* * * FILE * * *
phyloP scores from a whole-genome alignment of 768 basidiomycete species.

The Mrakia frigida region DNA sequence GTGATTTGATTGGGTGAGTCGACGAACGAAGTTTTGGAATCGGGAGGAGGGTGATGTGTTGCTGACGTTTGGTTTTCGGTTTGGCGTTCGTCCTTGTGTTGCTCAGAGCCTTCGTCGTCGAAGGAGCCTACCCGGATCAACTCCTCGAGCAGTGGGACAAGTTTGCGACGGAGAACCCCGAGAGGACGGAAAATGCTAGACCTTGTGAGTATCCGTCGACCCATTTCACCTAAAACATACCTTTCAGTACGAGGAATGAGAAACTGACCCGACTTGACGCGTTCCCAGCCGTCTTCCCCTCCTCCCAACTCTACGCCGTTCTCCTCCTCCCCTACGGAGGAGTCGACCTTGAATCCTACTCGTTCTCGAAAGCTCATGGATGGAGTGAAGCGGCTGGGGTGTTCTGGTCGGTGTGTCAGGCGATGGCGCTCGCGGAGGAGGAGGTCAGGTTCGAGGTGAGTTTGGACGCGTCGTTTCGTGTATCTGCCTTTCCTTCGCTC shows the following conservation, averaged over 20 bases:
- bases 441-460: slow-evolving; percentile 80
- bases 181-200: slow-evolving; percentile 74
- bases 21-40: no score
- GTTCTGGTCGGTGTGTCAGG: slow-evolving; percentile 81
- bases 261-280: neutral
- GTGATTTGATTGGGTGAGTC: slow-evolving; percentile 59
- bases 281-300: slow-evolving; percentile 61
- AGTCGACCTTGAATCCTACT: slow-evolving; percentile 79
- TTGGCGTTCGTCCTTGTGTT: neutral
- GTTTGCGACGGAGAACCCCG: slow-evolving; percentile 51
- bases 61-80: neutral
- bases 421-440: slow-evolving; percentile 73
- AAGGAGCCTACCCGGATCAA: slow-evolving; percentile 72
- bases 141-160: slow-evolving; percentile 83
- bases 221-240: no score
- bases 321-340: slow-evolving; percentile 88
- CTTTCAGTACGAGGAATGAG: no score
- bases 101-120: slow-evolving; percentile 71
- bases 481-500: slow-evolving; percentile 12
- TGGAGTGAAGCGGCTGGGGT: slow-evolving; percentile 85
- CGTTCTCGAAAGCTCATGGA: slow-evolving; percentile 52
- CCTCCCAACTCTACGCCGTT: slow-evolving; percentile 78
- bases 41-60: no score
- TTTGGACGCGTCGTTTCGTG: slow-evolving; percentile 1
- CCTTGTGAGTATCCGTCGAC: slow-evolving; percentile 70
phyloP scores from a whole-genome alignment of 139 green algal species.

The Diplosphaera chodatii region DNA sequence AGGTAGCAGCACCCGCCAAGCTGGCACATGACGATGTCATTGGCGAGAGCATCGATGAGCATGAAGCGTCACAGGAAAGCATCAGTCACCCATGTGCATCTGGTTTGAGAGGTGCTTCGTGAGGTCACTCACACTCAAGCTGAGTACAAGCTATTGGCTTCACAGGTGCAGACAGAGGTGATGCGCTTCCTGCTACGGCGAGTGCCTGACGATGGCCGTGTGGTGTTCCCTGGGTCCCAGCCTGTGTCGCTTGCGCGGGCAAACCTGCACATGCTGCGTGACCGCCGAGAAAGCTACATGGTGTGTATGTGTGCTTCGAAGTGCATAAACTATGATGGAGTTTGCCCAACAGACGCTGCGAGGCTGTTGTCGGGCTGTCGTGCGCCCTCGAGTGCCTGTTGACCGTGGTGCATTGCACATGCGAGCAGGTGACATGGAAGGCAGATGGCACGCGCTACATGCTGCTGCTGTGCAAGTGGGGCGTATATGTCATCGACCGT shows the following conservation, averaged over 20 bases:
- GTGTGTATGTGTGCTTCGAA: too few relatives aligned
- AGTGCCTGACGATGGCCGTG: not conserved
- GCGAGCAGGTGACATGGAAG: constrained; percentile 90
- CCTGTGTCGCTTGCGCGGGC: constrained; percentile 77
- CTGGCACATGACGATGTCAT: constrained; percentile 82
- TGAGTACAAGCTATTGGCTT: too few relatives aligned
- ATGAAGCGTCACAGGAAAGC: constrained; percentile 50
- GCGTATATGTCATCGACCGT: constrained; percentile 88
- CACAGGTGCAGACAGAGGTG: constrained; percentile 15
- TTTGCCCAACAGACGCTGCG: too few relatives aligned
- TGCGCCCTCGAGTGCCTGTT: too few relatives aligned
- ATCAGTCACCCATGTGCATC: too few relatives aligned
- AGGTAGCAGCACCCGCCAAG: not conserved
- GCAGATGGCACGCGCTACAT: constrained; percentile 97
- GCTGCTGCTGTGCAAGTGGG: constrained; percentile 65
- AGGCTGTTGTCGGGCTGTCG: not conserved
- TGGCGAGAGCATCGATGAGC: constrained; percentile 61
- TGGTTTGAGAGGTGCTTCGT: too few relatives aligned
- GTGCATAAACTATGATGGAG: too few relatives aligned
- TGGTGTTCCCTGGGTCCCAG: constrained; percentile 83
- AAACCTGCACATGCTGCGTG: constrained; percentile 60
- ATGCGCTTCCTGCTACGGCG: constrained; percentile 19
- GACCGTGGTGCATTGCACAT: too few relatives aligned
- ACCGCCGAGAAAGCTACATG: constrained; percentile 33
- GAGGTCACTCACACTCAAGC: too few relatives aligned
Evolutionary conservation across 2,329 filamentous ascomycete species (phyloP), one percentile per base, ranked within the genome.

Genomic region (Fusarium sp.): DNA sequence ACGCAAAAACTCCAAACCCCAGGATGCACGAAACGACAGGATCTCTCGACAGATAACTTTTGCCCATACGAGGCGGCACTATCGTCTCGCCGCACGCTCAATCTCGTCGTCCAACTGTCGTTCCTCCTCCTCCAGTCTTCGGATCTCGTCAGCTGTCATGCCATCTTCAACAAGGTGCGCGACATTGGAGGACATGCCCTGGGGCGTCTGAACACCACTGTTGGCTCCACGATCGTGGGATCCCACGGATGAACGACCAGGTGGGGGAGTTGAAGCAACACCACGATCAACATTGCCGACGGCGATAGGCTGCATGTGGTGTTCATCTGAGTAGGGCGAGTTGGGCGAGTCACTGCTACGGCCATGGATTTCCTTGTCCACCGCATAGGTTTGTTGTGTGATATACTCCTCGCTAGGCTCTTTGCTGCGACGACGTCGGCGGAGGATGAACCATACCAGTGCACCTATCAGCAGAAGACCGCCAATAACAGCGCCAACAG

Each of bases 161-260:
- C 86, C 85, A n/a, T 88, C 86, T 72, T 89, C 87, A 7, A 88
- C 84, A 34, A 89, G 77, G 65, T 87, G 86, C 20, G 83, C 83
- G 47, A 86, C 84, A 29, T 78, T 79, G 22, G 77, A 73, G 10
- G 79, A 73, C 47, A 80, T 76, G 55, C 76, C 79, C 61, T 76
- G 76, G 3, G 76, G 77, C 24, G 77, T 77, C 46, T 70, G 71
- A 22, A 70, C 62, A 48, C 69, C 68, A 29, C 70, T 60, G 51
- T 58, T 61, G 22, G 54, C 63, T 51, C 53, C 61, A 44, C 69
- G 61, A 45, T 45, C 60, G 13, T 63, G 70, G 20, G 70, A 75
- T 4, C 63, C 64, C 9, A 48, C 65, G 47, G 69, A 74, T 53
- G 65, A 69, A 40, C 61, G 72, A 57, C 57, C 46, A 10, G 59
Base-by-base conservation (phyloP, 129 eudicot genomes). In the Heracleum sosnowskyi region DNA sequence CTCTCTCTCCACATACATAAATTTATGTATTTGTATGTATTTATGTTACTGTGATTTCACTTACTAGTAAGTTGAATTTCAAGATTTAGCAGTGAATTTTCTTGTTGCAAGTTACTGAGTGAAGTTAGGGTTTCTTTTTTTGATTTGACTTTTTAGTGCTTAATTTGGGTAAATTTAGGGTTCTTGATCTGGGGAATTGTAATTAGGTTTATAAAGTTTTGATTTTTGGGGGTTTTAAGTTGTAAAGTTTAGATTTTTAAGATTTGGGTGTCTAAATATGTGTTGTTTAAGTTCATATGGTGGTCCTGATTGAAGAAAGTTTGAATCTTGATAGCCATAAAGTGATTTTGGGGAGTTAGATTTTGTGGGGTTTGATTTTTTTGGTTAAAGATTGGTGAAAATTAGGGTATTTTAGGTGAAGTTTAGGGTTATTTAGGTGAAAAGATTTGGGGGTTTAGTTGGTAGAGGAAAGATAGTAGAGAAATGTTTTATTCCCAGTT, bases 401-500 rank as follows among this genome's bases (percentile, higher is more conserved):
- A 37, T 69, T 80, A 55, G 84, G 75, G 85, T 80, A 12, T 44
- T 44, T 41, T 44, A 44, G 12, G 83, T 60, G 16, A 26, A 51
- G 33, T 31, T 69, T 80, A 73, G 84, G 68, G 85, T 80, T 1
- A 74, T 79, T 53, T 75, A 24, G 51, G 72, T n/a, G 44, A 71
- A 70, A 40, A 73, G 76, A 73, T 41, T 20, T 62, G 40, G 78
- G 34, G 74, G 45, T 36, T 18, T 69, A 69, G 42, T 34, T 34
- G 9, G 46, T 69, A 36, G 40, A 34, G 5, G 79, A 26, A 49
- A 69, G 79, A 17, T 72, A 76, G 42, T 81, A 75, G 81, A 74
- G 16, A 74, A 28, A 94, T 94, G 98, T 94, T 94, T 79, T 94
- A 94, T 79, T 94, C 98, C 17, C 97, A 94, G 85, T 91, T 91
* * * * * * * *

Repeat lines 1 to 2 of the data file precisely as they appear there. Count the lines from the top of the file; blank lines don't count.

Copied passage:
phyloP scores from a whole-genome alignment of 768 basidiomycete species.

The Mrakia frigida region DNA sequence GTGATTTGATTGGGTGAGTCGACGAACGAAGTTTTGGAATCGGGAGGAGGGTGATGTGTTGCTGACGTTTGGTTTTCGGTTTGGCGTTCGTCCTTGTGTTGCTCAGAGCCTTCGTCGTCGAAGGAGCCTACCCGGATCAACTCCTCGAGCAGTGGGACAAGTTTGCGACGGAGAACCCCGAGAGGACGGAAAATGCTAGACCTTGTGAGTATCCGTCGACCCATTTCACCTAAAACATACCTTTCAGTACGAGGAATGAGAAACTGACCCGACTTGACGCGTTCCCAGCCGTCTTCCCCTCCTCCCAACTCTACGCCGTTCTCCTCCTCCCCTACGGAGGAGTCGACCTTGAATCCTACTCGTTCTCGAAAGCTCATGGATGGAGTGAAGCGGCTGGGGTGTTCTGGTCGGTGTGTCAGGCGATGGCGCTCGCGGAGGAGGAGGTCAGGTTCGAGGTGAGTTTGGACGCGTCGTTTCGTGTATCTGCCTTTCCTTCGCTC shows the following conservation, averaged over 20 bases: